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Am J Clin Nutr. 2007 Sep;86(3):556-65.

Obesity and colon and rectal cancer risk: a meta-analysis of prospective studies.

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Division of Nutritional Epidemiology, National Institute of Environmental Medicine, Karolinska Institutet, Stockholm, Sweden.



Whereas obesity has been associated with an increased risk of colon cancer in men, a weak or no association has been observed in women. Results for rectal cancer have also been inconsistent.


The objective was to perform a meta-analysis to summarize the available evidence from prospective studies on the associations of overall and abdominal obesity with the risk of colon and rectal cancer.


We searched MEDLINE (1966-April 2007) and the references of the retrieved articles. Study-specific relative risks (RRs) were pooled by using a random-effects model.


Thirty prospective studies were included in the meta-analysis of body mass index (BMI; in kg/m(2)). Overall, a 5-unit increase in BMI was related to an increased risk of colon cancer in both men (RR: 1.30; 95% CI: 1.25, 1.35) and women (RR: 1.12; 95% CI: 1.07, 1.18), but the association was stronger in men (P < 0.001). BMI was positively associated with rectal cancer in men (RR: 1.12; 95% CI: 1.09, 1.16) but not in women (RR: 1.03; 95% CI: 0.99, 1.08). The difference in RRs between cancer sites was statistically significant (P < 0.001 in men and P = 0.04 in women). Colon cancer risk increased with increasing waist circumference (per 10-cm increase) in both men (RR: 1.33; 95% CI: 1.19, 1.49) and women (RR: 1.16; 95% CI: 1.09, 1.23) and with increasing waist-hip ratio (per 0.1-unit increase) in both men (RR: 1.43; 95% CI: 1.19, 1.71) and women (RR: 1.20; 95% CI: 1.08, 1.33).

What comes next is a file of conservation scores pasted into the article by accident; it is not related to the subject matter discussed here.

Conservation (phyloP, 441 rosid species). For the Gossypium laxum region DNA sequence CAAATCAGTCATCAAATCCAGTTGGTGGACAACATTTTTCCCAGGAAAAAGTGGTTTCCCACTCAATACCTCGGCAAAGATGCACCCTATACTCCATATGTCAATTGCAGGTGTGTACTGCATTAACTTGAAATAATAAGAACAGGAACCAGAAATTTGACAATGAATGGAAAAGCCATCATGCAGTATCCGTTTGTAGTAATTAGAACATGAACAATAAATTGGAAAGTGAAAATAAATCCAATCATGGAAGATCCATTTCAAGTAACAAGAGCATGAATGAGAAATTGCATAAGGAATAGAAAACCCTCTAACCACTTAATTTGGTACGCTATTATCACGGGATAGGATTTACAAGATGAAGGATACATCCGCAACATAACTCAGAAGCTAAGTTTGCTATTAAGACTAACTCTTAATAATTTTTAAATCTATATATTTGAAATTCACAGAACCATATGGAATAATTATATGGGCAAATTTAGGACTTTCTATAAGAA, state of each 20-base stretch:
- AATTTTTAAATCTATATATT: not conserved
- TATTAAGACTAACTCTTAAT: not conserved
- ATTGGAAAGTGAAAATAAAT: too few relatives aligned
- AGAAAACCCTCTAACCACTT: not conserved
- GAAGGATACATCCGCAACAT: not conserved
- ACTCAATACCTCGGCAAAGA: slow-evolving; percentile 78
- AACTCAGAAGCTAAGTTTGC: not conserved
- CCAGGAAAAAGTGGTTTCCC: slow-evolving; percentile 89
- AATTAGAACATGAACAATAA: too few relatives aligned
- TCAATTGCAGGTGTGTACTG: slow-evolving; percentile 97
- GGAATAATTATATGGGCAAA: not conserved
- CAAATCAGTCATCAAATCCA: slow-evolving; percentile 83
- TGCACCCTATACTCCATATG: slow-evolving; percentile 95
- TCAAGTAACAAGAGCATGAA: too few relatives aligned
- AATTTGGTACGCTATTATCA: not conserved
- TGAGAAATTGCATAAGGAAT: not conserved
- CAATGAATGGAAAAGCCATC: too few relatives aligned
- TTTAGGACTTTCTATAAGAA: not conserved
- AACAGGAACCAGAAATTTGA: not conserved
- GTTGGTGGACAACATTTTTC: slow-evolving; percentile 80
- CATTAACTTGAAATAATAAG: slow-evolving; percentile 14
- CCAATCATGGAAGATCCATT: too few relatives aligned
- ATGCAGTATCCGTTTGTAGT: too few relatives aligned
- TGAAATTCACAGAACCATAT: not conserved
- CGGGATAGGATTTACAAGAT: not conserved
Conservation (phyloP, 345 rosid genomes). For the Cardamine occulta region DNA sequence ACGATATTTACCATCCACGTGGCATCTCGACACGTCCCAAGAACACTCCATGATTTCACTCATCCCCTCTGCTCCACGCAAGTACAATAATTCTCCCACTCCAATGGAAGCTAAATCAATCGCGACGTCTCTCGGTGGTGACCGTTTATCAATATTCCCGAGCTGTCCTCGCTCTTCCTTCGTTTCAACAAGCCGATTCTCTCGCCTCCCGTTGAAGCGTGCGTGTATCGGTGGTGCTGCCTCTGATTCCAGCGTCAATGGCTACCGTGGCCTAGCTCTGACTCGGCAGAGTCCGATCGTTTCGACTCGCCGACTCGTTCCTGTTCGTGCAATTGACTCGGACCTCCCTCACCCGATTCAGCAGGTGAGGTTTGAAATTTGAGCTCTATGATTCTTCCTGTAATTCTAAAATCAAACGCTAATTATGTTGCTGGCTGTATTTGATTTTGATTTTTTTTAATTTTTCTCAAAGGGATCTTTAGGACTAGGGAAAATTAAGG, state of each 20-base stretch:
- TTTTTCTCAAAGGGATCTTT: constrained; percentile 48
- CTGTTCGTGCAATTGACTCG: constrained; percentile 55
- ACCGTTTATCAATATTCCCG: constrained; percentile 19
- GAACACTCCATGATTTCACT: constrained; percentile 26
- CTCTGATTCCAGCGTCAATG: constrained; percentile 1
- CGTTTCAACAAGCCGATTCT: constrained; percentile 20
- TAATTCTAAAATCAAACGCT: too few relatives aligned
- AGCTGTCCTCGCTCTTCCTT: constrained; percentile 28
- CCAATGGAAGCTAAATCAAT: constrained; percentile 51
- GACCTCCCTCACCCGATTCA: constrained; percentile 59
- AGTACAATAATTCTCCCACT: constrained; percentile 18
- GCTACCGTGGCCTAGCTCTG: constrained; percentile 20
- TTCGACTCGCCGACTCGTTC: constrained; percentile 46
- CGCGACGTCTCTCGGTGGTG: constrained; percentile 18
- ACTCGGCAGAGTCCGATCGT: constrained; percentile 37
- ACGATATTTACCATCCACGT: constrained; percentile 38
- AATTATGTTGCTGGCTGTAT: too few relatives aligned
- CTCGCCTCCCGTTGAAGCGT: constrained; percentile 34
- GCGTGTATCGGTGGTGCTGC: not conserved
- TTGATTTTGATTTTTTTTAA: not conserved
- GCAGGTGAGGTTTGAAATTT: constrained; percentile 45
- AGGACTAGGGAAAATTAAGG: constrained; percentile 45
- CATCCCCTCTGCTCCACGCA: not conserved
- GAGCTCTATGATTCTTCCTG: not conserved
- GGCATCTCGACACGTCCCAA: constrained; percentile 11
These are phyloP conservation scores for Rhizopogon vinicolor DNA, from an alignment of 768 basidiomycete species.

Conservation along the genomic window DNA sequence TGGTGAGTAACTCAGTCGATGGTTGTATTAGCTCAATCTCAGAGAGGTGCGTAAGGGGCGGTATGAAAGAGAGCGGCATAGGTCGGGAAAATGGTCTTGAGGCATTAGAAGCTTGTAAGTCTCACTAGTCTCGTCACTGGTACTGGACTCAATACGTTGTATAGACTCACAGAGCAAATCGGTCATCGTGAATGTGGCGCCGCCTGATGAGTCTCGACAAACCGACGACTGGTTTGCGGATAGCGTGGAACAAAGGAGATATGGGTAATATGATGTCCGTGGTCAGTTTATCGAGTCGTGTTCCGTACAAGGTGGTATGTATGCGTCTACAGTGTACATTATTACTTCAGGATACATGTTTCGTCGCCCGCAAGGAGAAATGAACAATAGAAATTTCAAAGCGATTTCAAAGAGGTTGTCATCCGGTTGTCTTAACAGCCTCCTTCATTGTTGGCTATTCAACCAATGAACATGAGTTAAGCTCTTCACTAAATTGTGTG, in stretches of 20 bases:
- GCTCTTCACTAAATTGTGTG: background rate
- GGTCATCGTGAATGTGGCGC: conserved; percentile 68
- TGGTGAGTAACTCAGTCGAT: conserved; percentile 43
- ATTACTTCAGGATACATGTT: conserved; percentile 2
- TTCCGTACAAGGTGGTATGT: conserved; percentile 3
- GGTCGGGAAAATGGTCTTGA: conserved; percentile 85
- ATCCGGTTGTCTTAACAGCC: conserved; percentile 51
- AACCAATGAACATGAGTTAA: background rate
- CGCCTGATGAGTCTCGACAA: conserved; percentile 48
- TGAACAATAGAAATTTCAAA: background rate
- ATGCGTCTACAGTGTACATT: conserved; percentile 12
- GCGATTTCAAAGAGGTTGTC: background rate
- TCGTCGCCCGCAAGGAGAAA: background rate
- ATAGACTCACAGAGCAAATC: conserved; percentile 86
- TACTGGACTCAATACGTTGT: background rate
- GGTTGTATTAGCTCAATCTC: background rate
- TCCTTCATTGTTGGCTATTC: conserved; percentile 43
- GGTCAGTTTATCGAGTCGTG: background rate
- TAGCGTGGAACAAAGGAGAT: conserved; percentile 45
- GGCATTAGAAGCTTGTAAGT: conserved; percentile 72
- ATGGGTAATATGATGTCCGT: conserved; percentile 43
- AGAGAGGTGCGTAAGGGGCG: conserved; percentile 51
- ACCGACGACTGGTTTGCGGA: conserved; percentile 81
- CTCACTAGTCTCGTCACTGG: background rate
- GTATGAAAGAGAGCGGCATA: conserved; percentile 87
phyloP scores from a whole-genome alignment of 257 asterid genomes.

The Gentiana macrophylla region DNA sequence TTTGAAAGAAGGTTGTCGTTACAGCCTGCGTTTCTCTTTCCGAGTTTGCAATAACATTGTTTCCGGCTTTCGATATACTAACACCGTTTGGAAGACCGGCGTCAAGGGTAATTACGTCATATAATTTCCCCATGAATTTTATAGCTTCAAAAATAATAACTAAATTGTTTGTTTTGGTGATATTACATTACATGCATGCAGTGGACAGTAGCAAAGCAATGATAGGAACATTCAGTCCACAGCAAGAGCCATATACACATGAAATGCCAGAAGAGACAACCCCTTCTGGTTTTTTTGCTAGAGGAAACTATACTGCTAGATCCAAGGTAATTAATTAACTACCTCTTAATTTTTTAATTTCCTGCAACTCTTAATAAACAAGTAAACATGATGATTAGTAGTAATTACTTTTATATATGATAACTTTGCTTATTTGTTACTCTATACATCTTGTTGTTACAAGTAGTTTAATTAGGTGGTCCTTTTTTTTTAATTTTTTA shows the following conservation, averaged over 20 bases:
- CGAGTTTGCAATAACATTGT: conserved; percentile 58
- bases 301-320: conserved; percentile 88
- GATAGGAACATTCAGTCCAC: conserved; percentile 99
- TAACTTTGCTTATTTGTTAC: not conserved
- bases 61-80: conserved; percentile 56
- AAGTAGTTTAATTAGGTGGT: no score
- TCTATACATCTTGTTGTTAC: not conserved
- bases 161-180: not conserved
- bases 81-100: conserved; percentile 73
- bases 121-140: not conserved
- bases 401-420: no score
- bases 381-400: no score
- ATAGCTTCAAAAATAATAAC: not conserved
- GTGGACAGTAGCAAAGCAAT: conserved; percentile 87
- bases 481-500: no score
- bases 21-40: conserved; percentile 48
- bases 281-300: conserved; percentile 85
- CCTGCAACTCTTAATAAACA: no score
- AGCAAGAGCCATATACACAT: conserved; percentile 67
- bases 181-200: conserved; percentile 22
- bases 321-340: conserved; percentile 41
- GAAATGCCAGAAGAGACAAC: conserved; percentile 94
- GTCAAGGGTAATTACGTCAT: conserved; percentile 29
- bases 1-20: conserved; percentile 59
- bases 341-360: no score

The association between obesity and colon and rectal cancer risk varies by sex and cancer site.

[Indexed for MEDLINE]

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